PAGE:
The deputy convener of Orkney Islands Council gave an explanation of the more arcane procedures of council chamber debate and then opened the floor to pupil councillors from Kirkwall Grammar to discuss the first policy paper before them.
There followed a deafening silence as the S1-S6 students looked sheepishly at one another and then up at us, their teachers, in the spectators' gallery. No hands were being raised and heads were being lowered. I was suddenly gripped by that heart-sinking feeling.
I don't know why - we had organised countless debates in the school and had never known pupils to be anything but voluble, no matter how esoteric the subject.
That was the thing that had troubled me every time I read another downbeat newspaper article lamenting the rise of an apolitical and self-absorbed young generation. It did not chime with my own experience. And anyway, how could we complain about pupils being inward-looking when schools provided little opportunity for them to engage actively with the issues of the community, country and world?
I need not have worried. An hour and a half later I was asked by a local councillor if we might extend the session as the pupils' contributions had been so numerous and lengthy that business was unlikely to be finished within the allotted time.
Two years ago Kirkwall Grammar introduced an annual Citizenship Day, which is organised by a team of staff and pupils to provide an opportunity to engage in social issues. This session the team instigated the council chamber debate.
The school's pupil council is a paradigm of participative democracy which has effected many changes in the school. But pupil councils also represent an ideal opportunity - often not seized - to make a connection between how we run our schools and the way we run our society. Kirkwall Grammar's collaboration with Orkney Islands Council has given the school's pupil councillors the opportunity to debate local issues in the community's own wellspring of democracy.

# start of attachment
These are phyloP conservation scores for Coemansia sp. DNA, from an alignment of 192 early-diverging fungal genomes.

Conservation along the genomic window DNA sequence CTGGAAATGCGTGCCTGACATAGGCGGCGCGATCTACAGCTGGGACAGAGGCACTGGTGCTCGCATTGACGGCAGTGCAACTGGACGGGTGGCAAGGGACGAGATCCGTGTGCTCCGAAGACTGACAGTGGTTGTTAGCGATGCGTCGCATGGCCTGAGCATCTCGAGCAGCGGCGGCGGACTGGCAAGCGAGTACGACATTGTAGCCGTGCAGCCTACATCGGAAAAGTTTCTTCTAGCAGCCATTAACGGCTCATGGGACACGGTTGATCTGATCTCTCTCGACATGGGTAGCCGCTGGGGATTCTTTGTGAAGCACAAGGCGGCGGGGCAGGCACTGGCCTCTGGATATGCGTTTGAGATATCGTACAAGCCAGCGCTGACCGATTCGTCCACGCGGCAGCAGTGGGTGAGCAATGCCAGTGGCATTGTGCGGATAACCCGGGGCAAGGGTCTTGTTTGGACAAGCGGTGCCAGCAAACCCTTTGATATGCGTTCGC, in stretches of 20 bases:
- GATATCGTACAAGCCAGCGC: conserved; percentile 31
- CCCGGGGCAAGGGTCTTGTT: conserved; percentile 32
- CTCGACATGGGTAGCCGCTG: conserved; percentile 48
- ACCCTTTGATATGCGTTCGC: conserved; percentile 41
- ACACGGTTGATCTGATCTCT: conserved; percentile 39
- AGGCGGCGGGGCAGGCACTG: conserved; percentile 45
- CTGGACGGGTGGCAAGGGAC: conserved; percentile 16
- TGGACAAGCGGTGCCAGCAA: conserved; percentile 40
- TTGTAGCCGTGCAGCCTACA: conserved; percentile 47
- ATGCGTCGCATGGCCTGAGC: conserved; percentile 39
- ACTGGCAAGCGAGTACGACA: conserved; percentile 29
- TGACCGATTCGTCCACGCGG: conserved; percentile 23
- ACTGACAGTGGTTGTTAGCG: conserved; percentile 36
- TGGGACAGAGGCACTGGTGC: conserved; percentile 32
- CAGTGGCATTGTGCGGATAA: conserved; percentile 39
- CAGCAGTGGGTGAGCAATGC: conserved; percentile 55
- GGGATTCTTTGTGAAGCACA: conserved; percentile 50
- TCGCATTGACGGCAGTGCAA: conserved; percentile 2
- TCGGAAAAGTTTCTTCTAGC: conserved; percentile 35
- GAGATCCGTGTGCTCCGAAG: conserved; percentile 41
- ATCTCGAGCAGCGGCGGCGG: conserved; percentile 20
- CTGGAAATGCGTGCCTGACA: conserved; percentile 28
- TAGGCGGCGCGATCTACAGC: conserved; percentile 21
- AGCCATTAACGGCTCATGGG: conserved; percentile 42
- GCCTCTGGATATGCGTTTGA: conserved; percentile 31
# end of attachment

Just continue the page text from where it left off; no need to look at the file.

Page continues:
The idea was that pupils would take part in a mock council debate which would follow in every detail the procedures employed for local decision-making. Pupil representatives were issued with policy papers in advance, before debating them in the presence of council officials, including the directors of education, planning and finance, from whom they could seek clarification.
Despite the shaky start, the debate was conducted with remarkable insight and maturity and the decisions reached were the product of thoughtful consideration. For example, they finally opted for a centre for performing arts in preference to the initially more attractive leisure pool proposal.
The school was delighted with the debate but dissatisfied that the pupils'
views did not feed into the actual process of local decision-making.
However, we consider the event as only the beginning: next year we are hopeful that pupils will be a given a real budget to disburse and that in time the council might create mechanisms whereby young people can be guaranteed representation in decisions that have a direct impact on them.